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Policy Solution

The Reverse Mass Incarceration Act

More than 20 years after the 1994 “Crime Bill” direc­ted federal funds toward build­ing new pris­ons across the coun­try, this report urges Congress to pass legis­la­tion that would do the reverse — use federal dollars to reward states that success­fully reduce both crime and incar­cer­a­tion. 


Lead­ers across the polit­ical spec­trum agree: The United States must end mass incar­cer­a­tion. But how? What bold solu­tions will achieve this change?

Our prison crisis has many causes. One major contrib­utor: a web of perverse finan­cial incent­ives across the coun­try that spurred more arrests, prosec­u­tions, and prison sentences. A prime example is the 1994 Crime Bill, which author­ized $12.5 billion ($19 billion in today’s dollars) to states to increase incar­cer­a­tion.And 20 states did just that, yield­ing a dramatic rise in prison popu­la­tions.

To reverse course, the federal govern­ment can apply a similar approach. It can be termed a “Reverse Crime Bill,” or the “Reverse Mass Incar­cer­a­tion Act.” It would provide funds to states to reduce impris­on­ment and crime together.

The United States has 5 percent of the world’s popu­la­tion, yet has 25 percent of the world’s pris­on­ers. If the prison popu­la­tion were a state, it would be the 36th largest — bigger than Delaware, Vermont, and Wyom­ing combined. Worse, our penal policies do not work. Mass incar­cer­a­tion is not only unne­ces­sary to keep down crime but is also inef­fect­ive at it. Increas­ing incar­cer­a­tion offers rapidly dimin­ish­ing returns.The crim­inal justice system costs taxpay­ers $260 billion a year. Best estim­ates suggest that incar­cer­a­tion contrib­utes to as much as 20 percent of the Amer­ican poverty rate.

During the crime wave of the 1970s and 1980s, lawmakers enacted strin­gent laws to instill law and order in devast­ated communit­ies. But many of these laws went too far. The federal govern­ment played an outsize role by finan­cially subsid­iz­ing states to incar­cer­ate more people. Today, the federal govern­ment sends $3.8 billion to states and local­it­ies each year for crim­inal justice.These dollars are largely focused on increas­ing the size of our justice system.

But times have changed. We now know that mass incar­cer­a­tion is not neces­sary to keep us safe. We now know that we can reduce both crime and incar­cer­a­tion. States like Texas, New York, Missis­sippi, and Cali­for­nia have changed their laws to do just that. For the first time in 40 years, both crime and incar­cer­a­tion have fallen together, since 2008.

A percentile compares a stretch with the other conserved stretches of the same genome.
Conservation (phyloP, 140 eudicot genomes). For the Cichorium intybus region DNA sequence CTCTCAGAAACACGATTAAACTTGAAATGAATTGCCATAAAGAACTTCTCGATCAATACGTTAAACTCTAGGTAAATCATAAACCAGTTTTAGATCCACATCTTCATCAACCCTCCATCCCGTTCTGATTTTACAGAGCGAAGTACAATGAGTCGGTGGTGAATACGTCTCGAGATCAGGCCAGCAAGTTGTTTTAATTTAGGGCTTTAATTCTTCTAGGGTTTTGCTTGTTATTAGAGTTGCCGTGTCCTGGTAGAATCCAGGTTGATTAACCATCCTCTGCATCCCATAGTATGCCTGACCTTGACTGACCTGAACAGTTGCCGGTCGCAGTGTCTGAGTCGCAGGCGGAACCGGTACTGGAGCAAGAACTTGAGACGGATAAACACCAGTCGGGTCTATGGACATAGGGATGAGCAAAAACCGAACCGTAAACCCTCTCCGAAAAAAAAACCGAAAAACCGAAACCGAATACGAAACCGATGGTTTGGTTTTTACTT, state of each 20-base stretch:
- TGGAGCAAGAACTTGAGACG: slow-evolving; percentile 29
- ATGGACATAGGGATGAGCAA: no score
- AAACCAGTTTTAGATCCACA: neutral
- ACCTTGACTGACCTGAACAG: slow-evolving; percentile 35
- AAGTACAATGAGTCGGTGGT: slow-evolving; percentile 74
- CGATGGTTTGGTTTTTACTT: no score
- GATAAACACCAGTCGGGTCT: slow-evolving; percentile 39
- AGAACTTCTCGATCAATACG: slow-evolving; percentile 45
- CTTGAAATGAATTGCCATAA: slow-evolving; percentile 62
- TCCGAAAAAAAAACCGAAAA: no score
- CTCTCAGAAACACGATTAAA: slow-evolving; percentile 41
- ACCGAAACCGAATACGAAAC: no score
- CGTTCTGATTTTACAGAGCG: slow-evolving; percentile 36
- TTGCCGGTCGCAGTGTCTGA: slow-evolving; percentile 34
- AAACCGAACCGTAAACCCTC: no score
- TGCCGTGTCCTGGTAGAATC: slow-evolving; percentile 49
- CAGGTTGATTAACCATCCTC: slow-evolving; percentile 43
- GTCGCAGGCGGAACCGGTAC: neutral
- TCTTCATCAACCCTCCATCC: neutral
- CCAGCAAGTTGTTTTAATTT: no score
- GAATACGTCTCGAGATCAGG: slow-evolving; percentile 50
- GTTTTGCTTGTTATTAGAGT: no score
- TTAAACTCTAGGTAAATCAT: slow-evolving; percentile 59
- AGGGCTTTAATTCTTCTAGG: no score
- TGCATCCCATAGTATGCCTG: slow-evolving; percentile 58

How can this momentum be harnessed into action?

Just as Wash­ing­ton encour­aged states to incar­cer­ate, it can now encour­age them to reduce incar­cer­a­tion while keep­ing down crime. It can encour­age state reform efforts to roll back prison popu­la­tions. As the coun­try debates who will be the next pres­id­ent, any seri­ous candid­ate must have a strong plan to reform the justice system.

The next pres­id­ent should urge Congress to pass the Reverse Mass Incar­cer­a­tion Act. It would encour­age a 20 percent reduc­tion in impris­on­ment nation­wide.

Such an Act would have four compon­ents:

  • A new federal grant program of $20 billion over 10 years in incent­ive funds to states.
  • A require­ment that states that reduce their prison popu­la­tion by 7 percent over a three-year period without an increase in crime will receive funds.
  • A clear meth­od­o­logy based on popu­la­tion size and other factors to determ­ine how much money states receive.
  • A require­ment that states invest these funds in evid­ence-based programs proven to reduce crime and incar­cer­a­tion.

Such an Act would have more reach than any of the other federal propos­als. It could be imple­men­ted through budget­ing proced­ures. It could be imple­men­ted as a stand-alone Act. Or, it could be intro­duced as an amend­ment to a pending bill.